Making flexible working work
27 Jan 2016
When my first child was 18 months old, I made what some might consider to be an unusual decision. I chose to give up what was a relatively sedate job as an in-house lawyer, to return to the fast-paced stress of law firm life.
Law firms have a reputation for being inflexible, with lawyers working long hours to respond to client needs. As a result, many leave private practice in search of more predictable hours and the promise of perhaps a better work/life balance. Few go in the other direction! But I missed the energising environment that you find in the world of law firms, and the particular type of team spirit you get there.
When I moved jobs, I managed to negotiate a flexible working arrangement. I learned quickly that making flexible working a positive experience for everyone meant that I had to be pretty nimble and really hone my organisational skills. This included being flexible around which would be my non-working day, whilst making sure that I still managed to keep some boundaries around my work/life balance. This can be particularly tough in a client-focused business with tight deadlines, but with good planning and communications I managed to make it work.
Following the birth of my second child, I was approached about a partnership opportunity at another law firm, Kemp Little, to head up and build a data protection and privacy practice for them. This was doubly challenging for me since I was not only stepping up to partner level, but also building a new practice area at the same time. Whilst the firm already had flexible working arrangements at all levels, they’d never had a new partner join on that basis.
Thanks to a strong and supportive team, good communication and great technology (it is a tech law firm after all) I have shown that building a new practice under a part-time working arrangement is viable.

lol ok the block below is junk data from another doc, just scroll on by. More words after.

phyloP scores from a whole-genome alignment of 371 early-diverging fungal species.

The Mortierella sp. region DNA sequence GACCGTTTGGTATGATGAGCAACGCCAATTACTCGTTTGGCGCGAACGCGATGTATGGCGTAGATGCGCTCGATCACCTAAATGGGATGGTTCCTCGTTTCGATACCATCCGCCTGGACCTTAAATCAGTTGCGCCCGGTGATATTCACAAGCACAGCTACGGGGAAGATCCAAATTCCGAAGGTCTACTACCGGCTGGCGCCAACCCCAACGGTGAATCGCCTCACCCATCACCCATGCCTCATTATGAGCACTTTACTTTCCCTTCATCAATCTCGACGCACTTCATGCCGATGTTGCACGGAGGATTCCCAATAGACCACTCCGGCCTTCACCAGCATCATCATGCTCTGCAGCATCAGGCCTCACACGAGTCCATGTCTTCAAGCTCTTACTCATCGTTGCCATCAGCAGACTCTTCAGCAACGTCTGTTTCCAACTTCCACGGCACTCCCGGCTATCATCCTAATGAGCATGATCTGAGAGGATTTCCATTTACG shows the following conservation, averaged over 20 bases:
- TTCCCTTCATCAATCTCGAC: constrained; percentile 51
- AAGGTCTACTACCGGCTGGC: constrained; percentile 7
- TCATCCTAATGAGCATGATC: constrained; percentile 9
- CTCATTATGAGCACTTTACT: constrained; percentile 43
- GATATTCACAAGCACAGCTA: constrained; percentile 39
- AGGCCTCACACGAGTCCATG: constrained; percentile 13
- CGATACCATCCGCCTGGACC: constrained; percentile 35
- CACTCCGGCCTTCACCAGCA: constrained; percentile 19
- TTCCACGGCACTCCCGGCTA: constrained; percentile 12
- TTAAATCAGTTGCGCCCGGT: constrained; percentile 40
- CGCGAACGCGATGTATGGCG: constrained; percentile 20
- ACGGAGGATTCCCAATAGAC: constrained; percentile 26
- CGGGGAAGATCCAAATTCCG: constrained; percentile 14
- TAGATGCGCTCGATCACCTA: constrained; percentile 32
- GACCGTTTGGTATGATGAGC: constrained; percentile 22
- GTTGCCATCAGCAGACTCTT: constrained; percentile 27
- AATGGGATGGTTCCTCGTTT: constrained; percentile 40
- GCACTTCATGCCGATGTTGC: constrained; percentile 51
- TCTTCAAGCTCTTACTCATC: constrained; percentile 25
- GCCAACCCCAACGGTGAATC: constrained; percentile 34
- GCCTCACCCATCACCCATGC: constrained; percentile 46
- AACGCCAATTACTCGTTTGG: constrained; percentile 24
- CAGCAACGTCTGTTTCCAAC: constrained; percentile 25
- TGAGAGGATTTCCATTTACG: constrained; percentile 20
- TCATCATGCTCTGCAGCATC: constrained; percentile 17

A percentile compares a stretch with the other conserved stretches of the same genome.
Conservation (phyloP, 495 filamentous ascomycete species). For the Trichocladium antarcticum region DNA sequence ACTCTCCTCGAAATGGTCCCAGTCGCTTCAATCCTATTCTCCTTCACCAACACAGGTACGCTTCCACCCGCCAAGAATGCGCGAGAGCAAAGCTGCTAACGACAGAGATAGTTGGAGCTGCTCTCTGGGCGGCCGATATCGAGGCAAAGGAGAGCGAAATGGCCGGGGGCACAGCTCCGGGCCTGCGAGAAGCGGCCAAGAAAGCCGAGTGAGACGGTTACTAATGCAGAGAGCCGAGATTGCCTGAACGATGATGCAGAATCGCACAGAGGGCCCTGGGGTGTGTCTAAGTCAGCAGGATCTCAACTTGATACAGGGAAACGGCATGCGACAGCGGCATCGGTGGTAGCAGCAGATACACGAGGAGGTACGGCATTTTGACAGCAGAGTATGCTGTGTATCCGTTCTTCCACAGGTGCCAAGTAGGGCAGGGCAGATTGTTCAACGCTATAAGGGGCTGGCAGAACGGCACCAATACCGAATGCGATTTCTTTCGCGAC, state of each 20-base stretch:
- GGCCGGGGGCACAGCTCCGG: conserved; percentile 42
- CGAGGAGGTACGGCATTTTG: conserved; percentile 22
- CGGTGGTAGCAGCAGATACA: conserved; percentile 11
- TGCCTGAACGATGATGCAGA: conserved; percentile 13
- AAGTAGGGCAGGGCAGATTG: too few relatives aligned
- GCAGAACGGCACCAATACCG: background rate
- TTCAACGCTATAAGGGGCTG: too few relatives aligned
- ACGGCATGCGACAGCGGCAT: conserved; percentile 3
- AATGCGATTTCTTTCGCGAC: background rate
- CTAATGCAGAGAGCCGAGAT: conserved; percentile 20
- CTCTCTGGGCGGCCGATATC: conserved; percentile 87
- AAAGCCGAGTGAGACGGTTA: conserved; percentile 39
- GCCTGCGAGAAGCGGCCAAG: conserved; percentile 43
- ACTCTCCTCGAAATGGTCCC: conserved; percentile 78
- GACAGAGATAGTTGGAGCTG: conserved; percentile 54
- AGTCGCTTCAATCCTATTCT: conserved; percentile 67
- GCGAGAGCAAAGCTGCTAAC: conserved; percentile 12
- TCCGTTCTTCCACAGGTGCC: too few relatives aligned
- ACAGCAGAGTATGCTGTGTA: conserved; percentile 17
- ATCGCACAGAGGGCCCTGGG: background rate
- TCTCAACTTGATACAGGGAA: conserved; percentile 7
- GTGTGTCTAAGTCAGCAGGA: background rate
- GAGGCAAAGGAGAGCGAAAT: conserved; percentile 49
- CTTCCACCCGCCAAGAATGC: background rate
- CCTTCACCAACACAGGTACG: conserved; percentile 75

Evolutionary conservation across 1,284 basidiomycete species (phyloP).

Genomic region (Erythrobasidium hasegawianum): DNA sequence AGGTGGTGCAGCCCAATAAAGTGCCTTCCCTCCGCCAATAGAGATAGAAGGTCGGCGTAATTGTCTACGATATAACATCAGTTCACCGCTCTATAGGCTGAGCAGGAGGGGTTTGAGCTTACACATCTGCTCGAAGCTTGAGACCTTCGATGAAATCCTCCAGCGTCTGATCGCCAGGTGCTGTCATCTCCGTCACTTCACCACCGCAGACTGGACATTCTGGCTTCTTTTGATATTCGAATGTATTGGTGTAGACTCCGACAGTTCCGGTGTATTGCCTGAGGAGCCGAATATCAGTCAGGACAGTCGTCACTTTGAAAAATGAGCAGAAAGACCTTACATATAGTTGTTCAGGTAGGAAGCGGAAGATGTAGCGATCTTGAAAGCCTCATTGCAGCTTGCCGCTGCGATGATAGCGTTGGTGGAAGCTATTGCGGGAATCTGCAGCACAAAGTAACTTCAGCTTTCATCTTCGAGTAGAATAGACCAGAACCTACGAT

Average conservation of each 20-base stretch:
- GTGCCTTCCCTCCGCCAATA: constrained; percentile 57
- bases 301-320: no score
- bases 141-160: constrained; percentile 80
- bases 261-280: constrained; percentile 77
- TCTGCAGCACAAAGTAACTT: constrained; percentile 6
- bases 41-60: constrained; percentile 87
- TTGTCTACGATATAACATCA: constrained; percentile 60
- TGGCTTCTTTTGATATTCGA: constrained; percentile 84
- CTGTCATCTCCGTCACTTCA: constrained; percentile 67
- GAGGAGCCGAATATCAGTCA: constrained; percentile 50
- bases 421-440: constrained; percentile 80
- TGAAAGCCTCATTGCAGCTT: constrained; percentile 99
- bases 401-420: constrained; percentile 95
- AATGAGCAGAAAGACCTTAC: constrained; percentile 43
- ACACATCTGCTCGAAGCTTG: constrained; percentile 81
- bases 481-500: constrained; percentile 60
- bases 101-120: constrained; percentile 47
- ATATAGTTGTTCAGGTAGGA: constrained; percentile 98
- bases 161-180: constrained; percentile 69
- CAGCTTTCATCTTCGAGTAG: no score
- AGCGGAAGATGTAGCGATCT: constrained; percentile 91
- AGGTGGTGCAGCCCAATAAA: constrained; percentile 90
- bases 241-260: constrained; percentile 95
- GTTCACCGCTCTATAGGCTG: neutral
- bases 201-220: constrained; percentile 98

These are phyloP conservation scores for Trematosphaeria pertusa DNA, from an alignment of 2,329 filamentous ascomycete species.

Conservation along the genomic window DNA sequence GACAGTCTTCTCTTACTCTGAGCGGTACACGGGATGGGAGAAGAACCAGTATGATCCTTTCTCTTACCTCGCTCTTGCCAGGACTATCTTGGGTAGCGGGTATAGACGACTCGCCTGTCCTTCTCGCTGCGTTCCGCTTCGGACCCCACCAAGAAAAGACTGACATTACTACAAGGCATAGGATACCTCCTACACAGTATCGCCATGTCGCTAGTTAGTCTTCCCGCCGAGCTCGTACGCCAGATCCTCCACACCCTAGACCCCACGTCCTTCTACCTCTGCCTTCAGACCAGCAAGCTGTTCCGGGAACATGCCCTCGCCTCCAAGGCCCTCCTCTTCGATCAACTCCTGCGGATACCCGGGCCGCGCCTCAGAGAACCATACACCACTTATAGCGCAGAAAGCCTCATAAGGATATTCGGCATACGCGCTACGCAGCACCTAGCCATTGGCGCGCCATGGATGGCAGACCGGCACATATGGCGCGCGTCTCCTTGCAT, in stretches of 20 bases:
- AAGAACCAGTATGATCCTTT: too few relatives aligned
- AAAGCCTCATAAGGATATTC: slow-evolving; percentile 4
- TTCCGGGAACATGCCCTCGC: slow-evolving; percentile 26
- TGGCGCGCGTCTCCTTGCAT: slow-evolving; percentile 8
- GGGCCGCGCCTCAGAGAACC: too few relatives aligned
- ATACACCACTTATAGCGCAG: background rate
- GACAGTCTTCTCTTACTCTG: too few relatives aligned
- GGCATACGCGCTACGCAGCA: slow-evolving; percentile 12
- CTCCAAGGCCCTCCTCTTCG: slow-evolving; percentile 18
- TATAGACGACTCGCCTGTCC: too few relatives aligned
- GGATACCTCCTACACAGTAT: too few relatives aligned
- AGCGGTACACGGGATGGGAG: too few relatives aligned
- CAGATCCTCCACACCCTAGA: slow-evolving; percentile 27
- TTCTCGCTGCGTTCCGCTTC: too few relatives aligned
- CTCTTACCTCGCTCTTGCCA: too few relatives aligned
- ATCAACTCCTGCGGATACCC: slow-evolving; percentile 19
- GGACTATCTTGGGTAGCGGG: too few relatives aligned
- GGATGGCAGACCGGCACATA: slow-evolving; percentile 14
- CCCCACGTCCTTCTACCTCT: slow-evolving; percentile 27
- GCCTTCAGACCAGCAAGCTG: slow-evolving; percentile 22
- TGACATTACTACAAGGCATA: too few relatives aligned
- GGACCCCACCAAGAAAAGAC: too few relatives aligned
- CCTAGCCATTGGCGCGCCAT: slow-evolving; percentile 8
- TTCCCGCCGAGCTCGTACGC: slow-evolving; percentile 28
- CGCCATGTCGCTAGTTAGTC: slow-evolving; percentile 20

Kemp Little has a very open approach to flexible working and always sets out to simply find the best person for the role. If an employee happens to have a flexible working arrangement, then we make sure it is manageable for them and their colleagues. Motivation for flexible working at Kemp Little is not just family-driven though - one of our lawyers does this in order to pursue a passion for Egyptology. With numerous proof points now, flexible working does not seem like a ‘special circumstance’ anymore but an accepted working arrangement.
Making the professional-side of flexible working function efficiently is only half of the equation. I could not make any of this work without the full support of my husband and the additional back-up of some awesome grandparents – plus I am lucky enough to have a well-organised class rep at my daughter’s school whose timely reminders help make sure that not too much slips through the gaps there either.
Flexible working keeps me on my toes in many ways. Professionally I don’t ever have the luxury of feeling like I have clear breathing space. My working hours might be flexible but you can’t pro-rate your investment in your team or the time needed to keep abreast of the latest developments and maintain your professional profile. That said, it’s a balancing act that is well worth the effort; I have a really interesting working life and I love having more time with my children who help me enjoy life’s simple delights.